Beyond The Ink

The tattoo has become something more than just body art. Beyond the ink lies a deep meaning. The majority of a tattoo is not a physical thing, but a deep symbolism or spirituality. Its power comes from a variety of cultures and societies ranging from tribal Africa to Asian dynasties. Tattoos are a physical manifestation of ones devotion to a cause.

MenStylePower. Web. 3 Dec 2010. <>.


Early tattoos have extremely close ties to rituals and religious entities. African tribes used tattoos as a part of a coming of age ritual. When a young tribe member would come of age he would be granted the tattoo of either the warrior or the hunter. These tattoos would have a profound effect on the life of that individual. In African tribes tattoos also had deeply spiritual meanings. A majority of the tribal tattoos were restricted only to the shamans and other spiritual leaders of the tribes. Spiritual leaders often covered most of their bodies in nature-oriented tattoos to show their closeness to the elements. The more skin covered in tattoo the more attuned that individual was with nature.(Palermo, 4)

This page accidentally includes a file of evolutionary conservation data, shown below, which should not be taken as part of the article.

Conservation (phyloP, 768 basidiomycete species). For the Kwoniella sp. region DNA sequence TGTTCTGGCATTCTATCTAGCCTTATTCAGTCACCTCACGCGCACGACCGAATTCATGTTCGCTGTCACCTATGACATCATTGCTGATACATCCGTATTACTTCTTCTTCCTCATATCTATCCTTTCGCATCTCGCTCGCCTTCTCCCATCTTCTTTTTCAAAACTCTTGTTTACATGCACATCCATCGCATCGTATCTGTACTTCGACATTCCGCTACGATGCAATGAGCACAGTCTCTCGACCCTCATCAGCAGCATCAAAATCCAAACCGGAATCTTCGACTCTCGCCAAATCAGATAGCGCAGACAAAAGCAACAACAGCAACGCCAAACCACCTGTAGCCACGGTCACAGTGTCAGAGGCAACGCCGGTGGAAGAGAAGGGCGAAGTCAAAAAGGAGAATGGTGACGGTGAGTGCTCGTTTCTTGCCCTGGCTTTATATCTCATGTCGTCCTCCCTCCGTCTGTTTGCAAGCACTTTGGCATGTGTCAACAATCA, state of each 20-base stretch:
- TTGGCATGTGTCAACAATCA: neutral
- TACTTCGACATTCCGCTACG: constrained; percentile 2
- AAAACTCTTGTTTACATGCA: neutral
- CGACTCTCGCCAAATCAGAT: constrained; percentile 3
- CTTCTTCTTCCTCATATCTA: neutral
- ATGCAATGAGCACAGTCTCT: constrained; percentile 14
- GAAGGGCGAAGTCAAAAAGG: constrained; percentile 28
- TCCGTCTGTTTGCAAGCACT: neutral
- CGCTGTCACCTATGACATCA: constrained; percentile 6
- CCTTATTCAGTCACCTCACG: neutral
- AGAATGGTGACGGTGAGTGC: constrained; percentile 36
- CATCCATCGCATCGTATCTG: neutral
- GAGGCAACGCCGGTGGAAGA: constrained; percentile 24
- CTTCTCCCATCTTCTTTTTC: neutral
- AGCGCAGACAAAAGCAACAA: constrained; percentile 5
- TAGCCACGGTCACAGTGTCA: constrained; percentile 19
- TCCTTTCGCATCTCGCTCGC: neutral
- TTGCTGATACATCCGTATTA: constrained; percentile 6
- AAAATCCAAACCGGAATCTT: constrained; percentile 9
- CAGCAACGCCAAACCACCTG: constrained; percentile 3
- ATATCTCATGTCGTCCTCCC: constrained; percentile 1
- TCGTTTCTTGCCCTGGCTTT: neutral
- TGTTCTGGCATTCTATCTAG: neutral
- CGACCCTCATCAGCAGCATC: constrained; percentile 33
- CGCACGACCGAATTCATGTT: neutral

Though ritual played a large role in the development of the tattoo, the process of receiving the tattoo also added to its meaning. The pain associated with the tattoos developed another level of power. Tattoos eventually came to symbolize courage and strength, as both of these traits were needed to undergo the painful body art. Many of the heavily tattooed tribe members were respected due to the pain they had endured in receiving their tattoos. In the past the process of receiving a tattoo was far more painful and dangerous. Getting a tattoo was the ultimate sign of devotion. If you got a tattoo you were willing to risk your own self-harm for that cause. As this sign of the utmost dedication, they demanded respect.

The permanence of tattoos has had a strong effect of on their symbolism and meaning. They can be used as a reminder the bearer of that tattoo never forgets why he received it. As a result many tribe members would commemorate major events that occurred in their lifetimes. These events ranged from their first hunt to the death of someone close or even major social and cultural changes.

Brady, C. "From Punishment to Expression: A History of Tattoos in Corrections." Corrections Compendium. 18.9 (1993): 1-5. Print.

Palermo, George. "Tattooing and Tattooed Criminals." Journal of Forensic Psychology Practice. 4.1 (2004): 1-25. Print.

Demello, Margo. Bodies of Inscription: A Cultural History of the Modern Tattoo Community. Durham,NC: Duke University Press, 2000. Print

Lineberry, Cate. "Tattoos: The Ancient and Mysterious History." Smithsonian 1 Jan. 2007: n. pag. Web. 5 Nov 2010.

Chaplin, Beverly Jane. "Tattoo Narratives: A Generational Study of the Changing Meanings of the Tattoo." Dissertation International. 65.3 (2004): 639-C. Print.